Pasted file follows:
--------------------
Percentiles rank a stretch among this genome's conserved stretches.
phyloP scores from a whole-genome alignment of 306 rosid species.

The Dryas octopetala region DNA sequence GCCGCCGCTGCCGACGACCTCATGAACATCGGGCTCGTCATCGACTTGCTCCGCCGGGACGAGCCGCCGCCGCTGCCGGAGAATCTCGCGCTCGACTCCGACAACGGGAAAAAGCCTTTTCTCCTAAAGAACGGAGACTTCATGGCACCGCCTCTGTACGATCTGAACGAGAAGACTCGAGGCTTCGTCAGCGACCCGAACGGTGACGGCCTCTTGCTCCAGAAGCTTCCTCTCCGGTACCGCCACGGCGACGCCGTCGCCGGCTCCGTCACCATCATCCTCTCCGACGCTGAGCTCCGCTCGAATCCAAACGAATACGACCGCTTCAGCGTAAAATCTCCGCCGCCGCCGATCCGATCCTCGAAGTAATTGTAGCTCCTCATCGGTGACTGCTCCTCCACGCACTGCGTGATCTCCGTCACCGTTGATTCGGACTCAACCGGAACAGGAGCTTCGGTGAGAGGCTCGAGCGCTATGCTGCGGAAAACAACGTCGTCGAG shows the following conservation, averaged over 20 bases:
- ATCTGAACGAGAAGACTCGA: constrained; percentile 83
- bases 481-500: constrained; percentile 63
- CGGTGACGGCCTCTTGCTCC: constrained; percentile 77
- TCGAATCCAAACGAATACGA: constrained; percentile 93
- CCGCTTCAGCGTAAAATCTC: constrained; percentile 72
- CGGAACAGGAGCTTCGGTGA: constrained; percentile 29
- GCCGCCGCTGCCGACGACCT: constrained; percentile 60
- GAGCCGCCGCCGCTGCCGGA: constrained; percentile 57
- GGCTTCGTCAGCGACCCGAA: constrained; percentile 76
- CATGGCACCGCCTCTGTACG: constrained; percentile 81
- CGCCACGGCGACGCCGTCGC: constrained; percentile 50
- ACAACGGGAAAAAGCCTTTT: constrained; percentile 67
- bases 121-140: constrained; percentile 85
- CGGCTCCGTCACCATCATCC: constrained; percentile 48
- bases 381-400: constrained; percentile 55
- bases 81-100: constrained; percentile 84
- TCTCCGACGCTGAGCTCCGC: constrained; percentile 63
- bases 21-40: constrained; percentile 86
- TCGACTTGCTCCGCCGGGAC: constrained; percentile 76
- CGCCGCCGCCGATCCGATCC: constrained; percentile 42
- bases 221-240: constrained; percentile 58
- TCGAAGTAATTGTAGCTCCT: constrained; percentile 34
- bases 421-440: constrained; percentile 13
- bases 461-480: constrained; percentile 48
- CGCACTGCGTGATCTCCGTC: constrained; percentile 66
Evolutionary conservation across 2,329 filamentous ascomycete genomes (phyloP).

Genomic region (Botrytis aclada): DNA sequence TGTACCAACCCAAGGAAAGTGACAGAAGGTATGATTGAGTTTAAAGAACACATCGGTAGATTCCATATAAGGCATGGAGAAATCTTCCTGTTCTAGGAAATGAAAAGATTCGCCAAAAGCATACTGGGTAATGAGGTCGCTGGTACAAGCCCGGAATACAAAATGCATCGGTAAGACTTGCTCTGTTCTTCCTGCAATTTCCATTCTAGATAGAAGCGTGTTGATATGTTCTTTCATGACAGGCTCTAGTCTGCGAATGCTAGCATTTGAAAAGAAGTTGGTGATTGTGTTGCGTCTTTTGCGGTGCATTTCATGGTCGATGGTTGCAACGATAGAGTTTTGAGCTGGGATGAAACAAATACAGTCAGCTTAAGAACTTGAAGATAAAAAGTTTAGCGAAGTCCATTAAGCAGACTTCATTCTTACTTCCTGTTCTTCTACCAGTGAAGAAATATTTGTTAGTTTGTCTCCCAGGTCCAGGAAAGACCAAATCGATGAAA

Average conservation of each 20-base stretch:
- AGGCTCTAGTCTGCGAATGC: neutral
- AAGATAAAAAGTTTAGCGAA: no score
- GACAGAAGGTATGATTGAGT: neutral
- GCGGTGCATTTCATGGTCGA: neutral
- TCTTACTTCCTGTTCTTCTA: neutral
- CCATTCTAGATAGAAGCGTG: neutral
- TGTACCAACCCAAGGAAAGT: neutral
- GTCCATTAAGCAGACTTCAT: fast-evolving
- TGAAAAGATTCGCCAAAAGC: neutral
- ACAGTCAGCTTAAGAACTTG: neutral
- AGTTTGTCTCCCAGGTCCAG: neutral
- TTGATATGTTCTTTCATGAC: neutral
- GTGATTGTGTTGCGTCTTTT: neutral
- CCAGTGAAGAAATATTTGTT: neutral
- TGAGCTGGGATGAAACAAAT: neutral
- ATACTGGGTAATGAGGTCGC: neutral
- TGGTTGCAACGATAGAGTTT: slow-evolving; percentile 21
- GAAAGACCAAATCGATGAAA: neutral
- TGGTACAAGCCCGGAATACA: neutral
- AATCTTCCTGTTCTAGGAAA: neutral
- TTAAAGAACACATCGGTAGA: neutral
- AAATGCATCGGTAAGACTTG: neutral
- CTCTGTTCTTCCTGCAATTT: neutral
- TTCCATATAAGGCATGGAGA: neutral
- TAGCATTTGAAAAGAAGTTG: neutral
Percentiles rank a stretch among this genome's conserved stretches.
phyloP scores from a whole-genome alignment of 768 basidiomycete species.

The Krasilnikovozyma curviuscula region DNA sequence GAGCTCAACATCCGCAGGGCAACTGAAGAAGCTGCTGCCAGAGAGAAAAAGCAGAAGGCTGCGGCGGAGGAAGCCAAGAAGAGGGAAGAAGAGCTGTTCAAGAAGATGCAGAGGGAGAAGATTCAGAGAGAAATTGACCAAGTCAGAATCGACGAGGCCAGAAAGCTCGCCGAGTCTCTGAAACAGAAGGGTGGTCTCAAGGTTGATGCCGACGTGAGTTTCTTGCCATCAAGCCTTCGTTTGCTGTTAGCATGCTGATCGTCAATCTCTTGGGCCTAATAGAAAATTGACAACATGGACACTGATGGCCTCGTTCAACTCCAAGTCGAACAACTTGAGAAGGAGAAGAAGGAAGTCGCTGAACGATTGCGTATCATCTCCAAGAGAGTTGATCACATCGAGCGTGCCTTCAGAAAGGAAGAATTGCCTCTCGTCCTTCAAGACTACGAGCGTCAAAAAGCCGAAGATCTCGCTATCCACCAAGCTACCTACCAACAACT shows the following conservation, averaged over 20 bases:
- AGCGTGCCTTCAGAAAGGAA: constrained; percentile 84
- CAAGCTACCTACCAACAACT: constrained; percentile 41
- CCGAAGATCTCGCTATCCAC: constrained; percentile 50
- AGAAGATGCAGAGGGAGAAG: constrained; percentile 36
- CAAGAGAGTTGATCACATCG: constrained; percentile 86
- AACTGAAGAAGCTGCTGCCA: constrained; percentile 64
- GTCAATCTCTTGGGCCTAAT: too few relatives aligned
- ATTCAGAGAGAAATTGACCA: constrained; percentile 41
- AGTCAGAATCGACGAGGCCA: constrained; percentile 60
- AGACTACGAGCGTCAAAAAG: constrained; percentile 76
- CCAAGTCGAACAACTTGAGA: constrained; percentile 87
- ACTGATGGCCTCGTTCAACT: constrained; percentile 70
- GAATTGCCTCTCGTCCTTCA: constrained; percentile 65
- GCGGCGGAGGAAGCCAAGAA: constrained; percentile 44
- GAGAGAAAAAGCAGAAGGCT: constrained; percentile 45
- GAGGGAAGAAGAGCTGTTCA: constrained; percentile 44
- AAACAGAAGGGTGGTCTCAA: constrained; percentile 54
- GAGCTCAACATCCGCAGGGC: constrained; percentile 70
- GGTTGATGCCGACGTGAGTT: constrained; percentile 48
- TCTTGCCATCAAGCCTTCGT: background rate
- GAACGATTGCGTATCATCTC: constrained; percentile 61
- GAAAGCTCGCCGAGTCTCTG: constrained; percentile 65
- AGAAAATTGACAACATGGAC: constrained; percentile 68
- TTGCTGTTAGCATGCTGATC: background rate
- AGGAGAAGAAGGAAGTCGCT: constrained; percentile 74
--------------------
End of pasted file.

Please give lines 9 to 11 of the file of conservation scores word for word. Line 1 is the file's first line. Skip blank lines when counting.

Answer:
- CGGAACAGGAGCTTCGGTGA: constrained; percentile 29
- GCCGCCGCTGCCGACGACCT: constrained; percentile 60
- GAGCCGCCGCCGCTGCCGGA: constrained; percentile 57